We’re more likely to talk about welcome generosity, as opposed to a delicacy in the form of a lottery ticket: when you scratch a little, it’s very rarely a winner. This is again explained by the writing quality, materialized by quests that could almost be compared to those of The Witcher 3: Wild Hunt in their propensity to be based on real dramatic issues. Careful, we’re witnessing the almost.

In addition to the main quest, which can take up to 30 hours (especially if you read/listen to all the descriptive collectibles), Horizon: Zero Dawn is based on side tasks avoiding duplication of effort. There are hunting areas to hone one’s skills, corruption areas to clean up, enemy bases to empty, activities given by crossed NPCs in the rare living areas, and more. Clearly there is nothing to be bored with and unemployed in this production that has been tailored to last.

Building a coherent world and filling it with accuracy is good, but it is still necessary to be able to wander around in it with pleasure. This is fortunately the case in Horizon: Zero Dawn. With a gameplay that will never really surprise you, the title is pleasant to handle, reciting a lesson learned by heart. Exploration to contemplate the scenery, experience to accumulate to make Aloy evolve, crafting for the survival aspect, successful infiltration to multiply the approaches: nothing is missing, especially since Guerrilla has opted for a rather lax formula.

In doing so, the player will never feel trapped in a square and it will even be up to him to shape his own story, often by poking around the menus to discover possibilities that the tutorial summary did not want to explain.


A certain requirement that is also found in combat, which is more difficult than it seems. You can sense that the studio wanted to keep in mind that machines were much stronger than man. A leitmotiv very well retranscribed in the confrontations feeding on a varied bestiary, composed of frightening creatures each possessing their weaknesses. Knowing how to fight them makes life easier.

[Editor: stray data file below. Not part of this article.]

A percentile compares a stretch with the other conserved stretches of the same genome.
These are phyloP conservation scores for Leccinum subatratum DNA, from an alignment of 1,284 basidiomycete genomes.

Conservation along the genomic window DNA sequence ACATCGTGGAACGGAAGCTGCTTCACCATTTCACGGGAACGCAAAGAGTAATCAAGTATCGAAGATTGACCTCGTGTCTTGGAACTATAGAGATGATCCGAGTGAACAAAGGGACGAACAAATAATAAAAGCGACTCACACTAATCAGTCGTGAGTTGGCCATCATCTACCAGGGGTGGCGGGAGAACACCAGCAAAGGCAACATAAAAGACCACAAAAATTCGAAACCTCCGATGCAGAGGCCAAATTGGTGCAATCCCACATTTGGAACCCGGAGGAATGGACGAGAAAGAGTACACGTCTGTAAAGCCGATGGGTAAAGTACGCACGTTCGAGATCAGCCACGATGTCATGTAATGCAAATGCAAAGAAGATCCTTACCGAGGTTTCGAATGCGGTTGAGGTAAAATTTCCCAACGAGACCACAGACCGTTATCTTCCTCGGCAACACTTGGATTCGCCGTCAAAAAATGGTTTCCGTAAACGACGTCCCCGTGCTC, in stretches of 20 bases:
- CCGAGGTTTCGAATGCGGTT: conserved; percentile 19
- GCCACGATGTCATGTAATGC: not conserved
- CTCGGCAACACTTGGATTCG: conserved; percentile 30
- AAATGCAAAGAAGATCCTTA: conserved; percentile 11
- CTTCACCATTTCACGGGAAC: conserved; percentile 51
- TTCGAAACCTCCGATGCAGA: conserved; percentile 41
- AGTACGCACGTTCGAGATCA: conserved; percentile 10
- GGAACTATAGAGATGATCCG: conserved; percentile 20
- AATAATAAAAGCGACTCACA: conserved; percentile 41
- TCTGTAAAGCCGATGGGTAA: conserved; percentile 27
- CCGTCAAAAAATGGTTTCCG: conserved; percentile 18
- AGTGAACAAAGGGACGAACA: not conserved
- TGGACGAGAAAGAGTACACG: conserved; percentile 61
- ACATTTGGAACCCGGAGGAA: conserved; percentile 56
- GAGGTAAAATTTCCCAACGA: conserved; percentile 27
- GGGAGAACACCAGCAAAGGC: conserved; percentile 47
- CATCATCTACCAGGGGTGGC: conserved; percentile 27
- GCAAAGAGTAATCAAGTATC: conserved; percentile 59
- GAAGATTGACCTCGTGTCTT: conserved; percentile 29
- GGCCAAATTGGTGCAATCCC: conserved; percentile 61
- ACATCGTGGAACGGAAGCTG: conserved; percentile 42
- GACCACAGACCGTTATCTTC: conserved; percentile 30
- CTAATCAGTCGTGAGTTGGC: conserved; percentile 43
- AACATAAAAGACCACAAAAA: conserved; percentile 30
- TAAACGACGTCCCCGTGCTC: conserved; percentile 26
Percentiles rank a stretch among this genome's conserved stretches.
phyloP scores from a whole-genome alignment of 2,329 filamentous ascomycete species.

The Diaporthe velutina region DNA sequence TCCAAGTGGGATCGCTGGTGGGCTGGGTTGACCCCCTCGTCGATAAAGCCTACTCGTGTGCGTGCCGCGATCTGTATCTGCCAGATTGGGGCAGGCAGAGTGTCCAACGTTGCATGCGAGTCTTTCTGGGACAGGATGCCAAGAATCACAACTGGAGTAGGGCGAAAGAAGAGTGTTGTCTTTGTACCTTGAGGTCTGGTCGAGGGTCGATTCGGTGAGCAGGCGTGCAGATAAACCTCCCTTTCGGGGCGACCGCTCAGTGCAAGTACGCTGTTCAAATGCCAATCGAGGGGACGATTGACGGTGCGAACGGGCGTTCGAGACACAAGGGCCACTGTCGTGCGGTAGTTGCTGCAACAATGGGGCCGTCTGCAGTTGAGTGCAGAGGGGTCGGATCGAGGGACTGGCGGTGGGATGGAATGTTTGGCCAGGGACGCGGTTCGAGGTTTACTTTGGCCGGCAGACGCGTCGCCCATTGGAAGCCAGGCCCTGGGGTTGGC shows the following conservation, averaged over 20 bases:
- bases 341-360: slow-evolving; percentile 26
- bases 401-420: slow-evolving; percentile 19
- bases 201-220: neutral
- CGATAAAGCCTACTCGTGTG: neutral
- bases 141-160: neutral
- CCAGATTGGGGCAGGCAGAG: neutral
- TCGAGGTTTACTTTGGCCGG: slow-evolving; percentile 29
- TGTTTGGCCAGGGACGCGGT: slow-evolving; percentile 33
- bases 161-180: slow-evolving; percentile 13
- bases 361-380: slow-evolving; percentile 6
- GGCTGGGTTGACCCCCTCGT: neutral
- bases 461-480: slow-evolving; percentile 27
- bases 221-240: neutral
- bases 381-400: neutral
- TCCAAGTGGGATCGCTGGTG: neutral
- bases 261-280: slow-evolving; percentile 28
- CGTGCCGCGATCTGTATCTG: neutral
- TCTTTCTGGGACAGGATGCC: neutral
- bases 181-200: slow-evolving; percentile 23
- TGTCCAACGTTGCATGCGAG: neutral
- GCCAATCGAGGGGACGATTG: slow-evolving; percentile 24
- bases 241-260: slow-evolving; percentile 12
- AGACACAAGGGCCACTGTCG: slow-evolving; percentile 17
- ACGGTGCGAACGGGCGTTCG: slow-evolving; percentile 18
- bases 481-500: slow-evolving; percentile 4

For the bow, Aloy’s main weapon, does not do much damage when the arrows fired don’t hit a weak spot. There is, in fact, a form of learning to be taken into account, allowing a certain structuring of brawls. Going headlong will not always be the solution, except in the face of disappointing human enemies. A mix with discretion, for once successful in an open world game on the other hand, will pay off.

The same cannot be said, however, for the platform phases. Their scarcity will not compensate for their failures and this is certainly the point to improve for a supposed Horizon 2. Too automatic and too buoyant, they cause frustration and inhibit otherwise flawless sensations. You can also shoot some contextual actions that are difficult to trigger and an Aloy likes to get stuck in certain elements of the set. Horizon: Zero Dawn could have been more fortunate. But it’s really just to nitpick.

Horizon: Zero Dawn is available on PS4 from €58.33.

In brief

Horizon: Zero Dawn

Indicative note : 5/5

Horizon: Zero Dawn exudes goodwill and good intentions in every compartment. Behind its forms, cut to make you dream and to make you dream, lies a well thought out and generous experience, all that is necessary without falling into the illusory accumulation and the diktat of the paradoxically so marked out genre of the open world. 

Above all, he manages to turn himself into a perfect first stone to polish to build a saga worthy of the name, which was never the Killzone of the same studio. When the form, magnified by the HDR, serves a background so justly arranged, one can only applaud. And because the demands and ambitions are high, the result is all the more beautiful. Literally and figuratively. 


  • Pure beauty (especially in HDR)
  • Overall successful gameplay
  • Universe and heroine at the top


  • Minor technical faults
  • Platform phases to be 100% reviewed
  • You need an HDR TV